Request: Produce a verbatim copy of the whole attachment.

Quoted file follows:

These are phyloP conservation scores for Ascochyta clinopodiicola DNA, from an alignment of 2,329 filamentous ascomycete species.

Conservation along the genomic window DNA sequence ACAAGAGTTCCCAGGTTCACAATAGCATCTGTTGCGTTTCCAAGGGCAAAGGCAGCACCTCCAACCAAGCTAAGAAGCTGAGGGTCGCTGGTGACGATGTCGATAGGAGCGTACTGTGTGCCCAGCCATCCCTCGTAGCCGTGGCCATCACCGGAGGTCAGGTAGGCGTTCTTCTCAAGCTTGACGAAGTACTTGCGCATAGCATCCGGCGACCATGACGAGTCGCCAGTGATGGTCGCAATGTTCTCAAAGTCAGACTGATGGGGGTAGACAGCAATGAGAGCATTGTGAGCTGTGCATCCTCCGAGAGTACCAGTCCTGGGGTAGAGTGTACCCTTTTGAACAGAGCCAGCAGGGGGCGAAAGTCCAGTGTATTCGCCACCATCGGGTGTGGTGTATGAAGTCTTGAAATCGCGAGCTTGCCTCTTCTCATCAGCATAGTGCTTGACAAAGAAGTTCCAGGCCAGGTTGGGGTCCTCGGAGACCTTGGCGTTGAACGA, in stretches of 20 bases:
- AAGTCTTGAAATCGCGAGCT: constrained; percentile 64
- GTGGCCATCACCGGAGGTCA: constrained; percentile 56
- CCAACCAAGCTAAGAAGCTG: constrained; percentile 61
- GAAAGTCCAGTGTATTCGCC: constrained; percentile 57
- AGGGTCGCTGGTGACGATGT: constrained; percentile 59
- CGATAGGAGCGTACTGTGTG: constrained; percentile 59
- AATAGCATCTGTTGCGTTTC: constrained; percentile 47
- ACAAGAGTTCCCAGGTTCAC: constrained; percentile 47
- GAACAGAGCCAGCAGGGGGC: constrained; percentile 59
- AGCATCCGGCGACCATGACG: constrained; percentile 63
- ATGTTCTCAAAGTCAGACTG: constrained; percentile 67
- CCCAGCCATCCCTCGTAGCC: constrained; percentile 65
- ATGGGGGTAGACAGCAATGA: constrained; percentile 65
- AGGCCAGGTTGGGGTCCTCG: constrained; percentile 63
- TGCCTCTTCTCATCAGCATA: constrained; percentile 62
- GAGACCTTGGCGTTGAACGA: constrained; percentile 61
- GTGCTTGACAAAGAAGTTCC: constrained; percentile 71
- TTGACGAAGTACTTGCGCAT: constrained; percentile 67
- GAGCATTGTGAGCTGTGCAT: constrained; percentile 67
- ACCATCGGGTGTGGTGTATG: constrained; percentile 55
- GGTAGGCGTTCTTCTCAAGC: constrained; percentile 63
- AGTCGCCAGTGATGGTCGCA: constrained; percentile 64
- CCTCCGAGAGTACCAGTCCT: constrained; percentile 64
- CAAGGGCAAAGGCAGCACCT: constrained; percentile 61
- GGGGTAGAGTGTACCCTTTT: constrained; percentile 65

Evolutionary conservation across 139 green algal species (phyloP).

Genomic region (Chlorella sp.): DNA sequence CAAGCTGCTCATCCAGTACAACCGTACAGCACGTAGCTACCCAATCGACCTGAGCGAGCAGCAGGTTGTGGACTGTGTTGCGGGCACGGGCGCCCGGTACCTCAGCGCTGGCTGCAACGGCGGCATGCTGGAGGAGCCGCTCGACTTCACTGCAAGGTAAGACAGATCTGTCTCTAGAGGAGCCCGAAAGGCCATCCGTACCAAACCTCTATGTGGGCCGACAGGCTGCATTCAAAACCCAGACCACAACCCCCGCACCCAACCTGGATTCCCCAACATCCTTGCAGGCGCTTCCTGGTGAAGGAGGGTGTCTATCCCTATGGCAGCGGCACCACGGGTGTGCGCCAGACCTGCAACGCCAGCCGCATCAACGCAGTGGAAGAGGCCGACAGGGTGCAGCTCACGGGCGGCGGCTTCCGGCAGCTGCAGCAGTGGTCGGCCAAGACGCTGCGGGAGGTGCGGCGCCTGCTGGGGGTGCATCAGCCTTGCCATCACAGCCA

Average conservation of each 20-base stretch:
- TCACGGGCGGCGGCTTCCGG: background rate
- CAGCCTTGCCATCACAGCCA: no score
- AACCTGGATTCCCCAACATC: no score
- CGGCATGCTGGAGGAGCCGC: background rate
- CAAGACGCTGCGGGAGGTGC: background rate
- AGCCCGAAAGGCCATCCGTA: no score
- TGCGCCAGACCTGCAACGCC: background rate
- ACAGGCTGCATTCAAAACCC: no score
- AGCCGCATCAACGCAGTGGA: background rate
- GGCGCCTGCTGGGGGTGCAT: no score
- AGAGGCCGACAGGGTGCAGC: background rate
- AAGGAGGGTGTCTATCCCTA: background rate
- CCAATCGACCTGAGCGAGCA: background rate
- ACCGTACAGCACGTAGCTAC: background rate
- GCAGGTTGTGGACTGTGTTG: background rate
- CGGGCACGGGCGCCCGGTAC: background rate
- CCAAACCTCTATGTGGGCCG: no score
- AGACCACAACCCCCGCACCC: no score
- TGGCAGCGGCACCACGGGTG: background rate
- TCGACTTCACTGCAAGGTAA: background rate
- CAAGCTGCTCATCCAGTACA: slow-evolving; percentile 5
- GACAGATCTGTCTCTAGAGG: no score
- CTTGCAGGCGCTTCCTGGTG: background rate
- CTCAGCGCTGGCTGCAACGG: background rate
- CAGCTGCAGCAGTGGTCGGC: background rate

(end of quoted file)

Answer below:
These are phyloP conservation scores for Ascochyta clinopodiicola DNA, from an alignment of 2,329 filamentous ascomycete species.

Conservation along the genomic window DNA sequence ACAAGAGTTCCCAGGTTCACAATAGCATCTGTTGCGTTTCCAAGGGCAAAGGCAGCACCTCCAACCAAGCTAAGAAGCTGAGGGTCGCTGGTGACGATGTCGATAGGAGCGTACTGTGTGCCCAGCCATCCCTCGTAGCCGTGGCCATCACCGGAGGTCAGGTAGGCGTTCTTCTCAAGCTTGACGAAGTACTTGCGCATAGCATCCGGCGACCATGACGAGTCGCCAGTGATGGTCGCAATGTTCTCAAAGTCAGACTGATGGGGGTAGACAGCAATGAGAGCATTGTGAGCTGTGCATCCTCCGAGAGTACCAGTCCTGGGGTAGAGTGTACCCTTTTGAACAGAGCCAGCAGGGGGCGAAAGTCCAGTGTATTCGCCACCATCGGGTGTGGTGTATGAAGTCTTGAAATCGCGAGCTTGCCTCTTCTCATCAGCATAGTGCTTGACAAAGAAGTTCCAGGCCAGGTTGGGGTCCTCGGAGACCTTGGCGTTGAACGA, in stretches of 20 bases:
- AAGTCTTGAAATCGCGAGCT: constrained; percentile 64
- GTGGCCATCACCGGAGGTCA: constrained; percentile 56
- CCAACCAAGCTAAGAAGCTG: constrained; percentile 61
- GAAAGTCCAGTGTATTCGCC: constrained; percentile 57
- AGGGTCGCTGGTGACGATGT: constrained; percentile 59
- CGATAGGAGCGTACTGTGTG: constrained; percentile 59
- AATAGCATCTGTTGCGTTTC: constrained; percentile 47
- ACAAGAGTTCCCAGGTTCAC: constrained; percentile 47
- GAACAGAGCCAGCAGGGGGC: constrained; percentile 59
- AGCATCCGGCGACCATGACG: constrained; percentile 63
- ATGTTCTCAAAGTCAGACTG: constrained; percentile 67
- CCCAGCCATCCCTCGTAGCC: constrained; percentile 65
- ATGGGGGTAGACAGCAATGA: constrained; percentile 65
- AGGCCAGGTTGGGGTCCTCG: constrained; percentile 63
- TGCCTCTTCTCATCAGCATA: constrained; percentile 62
- GAGACCTTGGCGTTGAACGA: constrained; percentile 61
- GTGCTTGACAAAGAAGTTCC: constrained; percentile 71
- TTGACGAAGTACTTGCGCAT: constrained; percentile 67
- GAGCATTGTGAGCTGTGCAT: constrained; percentile 67
- ACCATCGGGTGTGGTGTATG: constrained; percentile 55
- GGTAGGCGTTCTTCTCAAGC: constrained; percentile 63
- AGTCGCCAGTGATGGTCGCA: constrained; percentile 64
- CCTCCGAGAGTACCAGTCCT: constrained; percentile 64
- CAAGGGCAAAGGCAGCACCT: constrained; percentile 61
- GGGGTAGAGTGTACCCTTTT: constrained; percentile 65

Evolutionary conservation across 139 green algal species (phyloP).

Genomic region (Chlorella sp.): DNA sequence CAAGCTGCTCATCCAGTACAACCGTACAGCACGTAGCTACCCAATCGACCTGAGCGAGCAGCAGGTTGTGGACTGTGTTGCGGGCACGGGCGCCCGGTACCTCAGCGCTGGCTGCAACGGCGGCATGCTGGAGGAGCCGCTCGACTTCACTGCAAGGTAAGACAGATCTGTCTCTAGAGGAGCCCGAAAGGCCATCCGTACCAAACCTCTATGTGGGCCGACAGGCTGCATTCAAAACCCAGACCACAACCCCCGCACCCAACCTGGATTCCCCAACATCCTTGCAGGCGCTTCCTGGTGAAGGAGGGTGTCTATCCCTATGGCAGCGGCACCACGGGTGTGCGCCAGACCTGCAACGCCAGCCGCATCAACGCAGTGGAAGAGGCCGACAGGGTGCAGCTCACGGGCGGCGGCTTCCGGCAGCTGCAGCAGTGGTCGGCCAAGACGCTGCGGGAGGTGCGGCGCCTGCTGGGGGTGCATCAGCCTTGCCATCACAGCCA

Average conservation of each 20-base stretch:
- TCACGGGCGGCGGCTTCCGG: background rate
- CAGCCTTGCCATCACAGCCA: no score
- AACCTGGATTCCCCAACATC: no score
- CGGCATGCTGGAGGAGCCGC: background rate
- CAAGACGCTGCGGGAGGTGC: background rate
- AGCCCGAAAGGCCATCCGTA: no score
- TGCGCCAGACCTGCAACGCC: background rate
- ACAGGCTGCATTCAAAACCC: no score
- AGCCGCATCAACGCAGTGGA: background rate
- GGCGCCTGCTGGGGGTGCAT: no score
- AGAGGCCGACAGGGTGCAGC: background rate
- AAGGAGGGTGTCTATCCCTA: background rate
- CCAATCGACCTGAGCGAGCA: background rate
- ACCGTACAGCACGTAGCTAC: background rate
- GCAGGTTGTGGACTGTGTTG: background rate
- CGGGCACGGGCGCCCGGTAC: background rate
- CCAAACCTCTATGTGGGCCG: no score
- AGACCACAACCCCCGCACCC: no score
- TGGCAGCGGCACCACGGGTG: background rate
- TCGACTTCACTGCAAGGTAA: background rate
- CAAGCTGCTCATCCAGTACA: slow-evolving; percentile 5
- GACAGATCTGTCTCTAGAGG: no score
- CTTGCAGGCGCTTCCTGGTG: background rate
- CTCAGCGCTGGCTGCAACGG: background rate
- CAGCTGCAGCAGTGGTCGGC: background rate